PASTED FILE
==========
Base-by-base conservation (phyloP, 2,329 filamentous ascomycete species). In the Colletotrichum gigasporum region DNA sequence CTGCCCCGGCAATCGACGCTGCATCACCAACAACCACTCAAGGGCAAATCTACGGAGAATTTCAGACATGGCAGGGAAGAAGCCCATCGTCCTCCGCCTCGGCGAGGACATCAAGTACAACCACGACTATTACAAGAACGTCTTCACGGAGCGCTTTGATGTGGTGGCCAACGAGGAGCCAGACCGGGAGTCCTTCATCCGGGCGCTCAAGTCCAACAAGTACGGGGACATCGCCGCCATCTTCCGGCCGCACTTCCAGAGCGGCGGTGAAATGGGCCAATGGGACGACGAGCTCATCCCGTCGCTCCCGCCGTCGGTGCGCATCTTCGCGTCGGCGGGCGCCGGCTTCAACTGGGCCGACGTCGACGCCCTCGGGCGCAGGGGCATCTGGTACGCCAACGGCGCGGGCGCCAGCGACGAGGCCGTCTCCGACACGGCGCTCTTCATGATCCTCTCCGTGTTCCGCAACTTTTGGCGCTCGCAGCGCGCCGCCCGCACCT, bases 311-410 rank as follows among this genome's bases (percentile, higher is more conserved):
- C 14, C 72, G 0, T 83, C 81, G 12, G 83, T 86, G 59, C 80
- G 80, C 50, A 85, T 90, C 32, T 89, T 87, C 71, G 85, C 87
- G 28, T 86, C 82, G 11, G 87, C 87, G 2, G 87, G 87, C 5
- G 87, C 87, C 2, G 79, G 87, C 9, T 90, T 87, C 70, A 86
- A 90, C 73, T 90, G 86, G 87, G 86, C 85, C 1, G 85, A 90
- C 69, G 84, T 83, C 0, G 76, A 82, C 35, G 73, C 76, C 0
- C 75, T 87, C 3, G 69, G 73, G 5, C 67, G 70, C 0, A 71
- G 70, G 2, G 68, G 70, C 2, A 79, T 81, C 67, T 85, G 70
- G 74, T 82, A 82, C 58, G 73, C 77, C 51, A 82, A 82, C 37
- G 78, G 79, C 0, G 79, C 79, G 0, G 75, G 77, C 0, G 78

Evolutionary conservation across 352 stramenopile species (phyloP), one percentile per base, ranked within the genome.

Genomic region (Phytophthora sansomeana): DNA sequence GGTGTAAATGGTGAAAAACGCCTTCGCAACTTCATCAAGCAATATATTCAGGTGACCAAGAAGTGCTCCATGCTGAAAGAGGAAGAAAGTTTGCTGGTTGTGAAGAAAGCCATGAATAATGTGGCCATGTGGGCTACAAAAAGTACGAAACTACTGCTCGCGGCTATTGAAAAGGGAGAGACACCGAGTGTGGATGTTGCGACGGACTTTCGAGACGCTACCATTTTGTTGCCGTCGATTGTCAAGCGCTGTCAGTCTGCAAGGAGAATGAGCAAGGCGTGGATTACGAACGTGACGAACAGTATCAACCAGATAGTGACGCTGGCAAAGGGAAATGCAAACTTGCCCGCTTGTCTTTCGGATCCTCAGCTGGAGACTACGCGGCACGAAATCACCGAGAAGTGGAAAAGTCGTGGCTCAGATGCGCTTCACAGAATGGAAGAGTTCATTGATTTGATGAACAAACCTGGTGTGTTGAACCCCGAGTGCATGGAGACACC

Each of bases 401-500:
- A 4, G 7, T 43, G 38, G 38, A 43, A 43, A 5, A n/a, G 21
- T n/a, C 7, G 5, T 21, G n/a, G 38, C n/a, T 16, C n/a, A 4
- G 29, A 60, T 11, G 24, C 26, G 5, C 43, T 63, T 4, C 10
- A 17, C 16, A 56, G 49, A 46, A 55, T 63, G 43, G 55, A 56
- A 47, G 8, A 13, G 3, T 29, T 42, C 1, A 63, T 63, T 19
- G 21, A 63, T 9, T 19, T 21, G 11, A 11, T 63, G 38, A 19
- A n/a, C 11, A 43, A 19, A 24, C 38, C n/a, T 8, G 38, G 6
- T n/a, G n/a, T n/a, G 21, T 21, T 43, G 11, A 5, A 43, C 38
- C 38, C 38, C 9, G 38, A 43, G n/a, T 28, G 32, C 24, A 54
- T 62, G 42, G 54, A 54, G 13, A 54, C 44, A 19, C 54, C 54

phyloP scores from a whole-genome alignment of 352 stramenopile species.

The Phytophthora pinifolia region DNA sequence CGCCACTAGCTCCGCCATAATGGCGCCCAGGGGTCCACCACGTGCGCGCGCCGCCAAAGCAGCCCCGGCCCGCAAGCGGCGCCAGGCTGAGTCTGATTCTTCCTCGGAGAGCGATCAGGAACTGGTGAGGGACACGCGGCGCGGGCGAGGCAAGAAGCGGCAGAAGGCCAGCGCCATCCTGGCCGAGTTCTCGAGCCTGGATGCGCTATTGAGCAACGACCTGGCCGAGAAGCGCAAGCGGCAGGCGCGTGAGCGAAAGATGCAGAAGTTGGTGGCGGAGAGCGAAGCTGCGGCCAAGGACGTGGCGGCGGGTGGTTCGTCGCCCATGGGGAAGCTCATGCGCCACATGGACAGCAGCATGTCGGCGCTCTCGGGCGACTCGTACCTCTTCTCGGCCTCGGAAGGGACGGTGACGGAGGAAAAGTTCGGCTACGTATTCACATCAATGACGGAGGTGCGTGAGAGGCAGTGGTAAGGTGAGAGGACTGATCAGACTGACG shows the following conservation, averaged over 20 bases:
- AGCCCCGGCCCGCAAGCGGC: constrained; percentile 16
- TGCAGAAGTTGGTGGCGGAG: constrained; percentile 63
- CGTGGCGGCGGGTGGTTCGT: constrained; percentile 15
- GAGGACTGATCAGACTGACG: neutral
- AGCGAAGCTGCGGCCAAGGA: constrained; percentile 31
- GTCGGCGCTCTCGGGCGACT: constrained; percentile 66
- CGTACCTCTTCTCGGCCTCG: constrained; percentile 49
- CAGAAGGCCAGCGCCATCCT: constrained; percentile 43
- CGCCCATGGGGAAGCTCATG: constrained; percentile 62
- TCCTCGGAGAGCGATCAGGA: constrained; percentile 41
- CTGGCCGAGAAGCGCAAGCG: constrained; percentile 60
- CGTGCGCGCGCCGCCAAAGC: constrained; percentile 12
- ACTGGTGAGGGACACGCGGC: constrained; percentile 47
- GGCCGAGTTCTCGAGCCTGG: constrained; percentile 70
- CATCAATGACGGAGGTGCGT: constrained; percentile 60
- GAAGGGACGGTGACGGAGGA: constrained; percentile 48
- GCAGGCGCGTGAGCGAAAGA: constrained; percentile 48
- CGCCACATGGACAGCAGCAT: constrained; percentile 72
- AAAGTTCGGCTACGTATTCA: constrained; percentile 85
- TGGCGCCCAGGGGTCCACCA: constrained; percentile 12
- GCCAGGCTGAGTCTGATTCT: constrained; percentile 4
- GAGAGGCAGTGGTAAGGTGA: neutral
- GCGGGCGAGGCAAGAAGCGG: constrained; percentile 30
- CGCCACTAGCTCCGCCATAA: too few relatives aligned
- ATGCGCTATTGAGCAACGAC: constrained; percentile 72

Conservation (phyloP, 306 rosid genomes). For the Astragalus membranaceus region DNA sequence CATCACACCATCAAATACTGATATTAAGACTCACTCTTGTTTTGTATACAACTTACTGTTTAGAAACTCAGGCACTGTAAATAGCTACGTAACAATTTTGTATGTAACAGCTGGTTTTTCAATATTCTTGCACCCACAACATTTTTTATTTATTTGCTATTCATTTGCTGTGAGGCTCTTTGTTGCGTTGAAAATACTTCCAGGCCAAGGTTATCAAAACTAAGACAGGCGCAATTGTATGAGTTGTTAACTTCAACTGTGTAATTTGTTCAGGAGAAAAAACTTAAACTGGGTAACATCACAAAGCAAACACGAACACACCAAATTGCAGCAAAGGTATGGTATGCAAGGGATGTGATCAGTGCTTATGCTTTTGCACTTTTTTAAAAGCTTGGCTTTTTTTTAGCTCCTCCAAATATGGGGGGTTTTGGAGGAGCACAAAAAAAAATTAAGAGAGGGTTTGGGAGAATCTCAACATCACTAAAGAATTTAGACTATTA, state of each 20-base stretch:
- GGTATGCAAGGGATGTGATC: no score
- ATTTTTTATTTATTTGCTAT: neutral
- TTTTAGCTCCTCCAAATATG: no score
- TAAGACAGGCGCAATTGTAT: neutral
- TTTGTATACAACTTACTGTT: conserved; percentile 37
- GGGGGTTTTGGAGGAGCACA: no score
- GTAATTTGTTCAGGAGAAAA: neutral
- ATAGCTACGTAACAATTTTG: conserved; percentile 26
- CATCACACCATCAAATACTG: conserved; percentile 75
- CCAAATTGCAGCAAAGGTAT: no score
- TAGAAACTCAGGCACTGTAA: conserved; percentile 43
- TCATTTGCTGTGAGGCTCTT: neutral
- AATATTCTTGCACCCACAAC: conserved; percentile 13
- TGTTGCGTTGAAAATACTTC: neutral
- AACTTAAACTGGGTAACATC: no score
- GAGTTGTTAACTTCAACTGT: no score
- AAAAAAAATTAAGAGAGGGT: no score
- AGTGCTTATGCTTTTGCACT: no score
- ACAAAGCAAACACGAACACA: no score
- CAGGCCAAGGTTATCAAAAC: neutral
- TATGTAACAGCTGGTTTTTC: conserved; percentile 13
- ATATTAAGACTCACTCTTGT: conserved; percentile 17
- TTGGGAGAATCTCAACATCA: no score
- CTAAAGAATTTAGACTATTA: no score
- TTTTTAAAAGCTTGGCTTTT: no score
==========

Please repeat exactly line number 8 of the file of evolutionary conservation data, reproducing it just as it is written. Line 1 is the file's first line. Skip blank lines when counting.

- C 75, T 87, C 3, G 69, G 73, G 5, C 67, G 70, C 0, A 71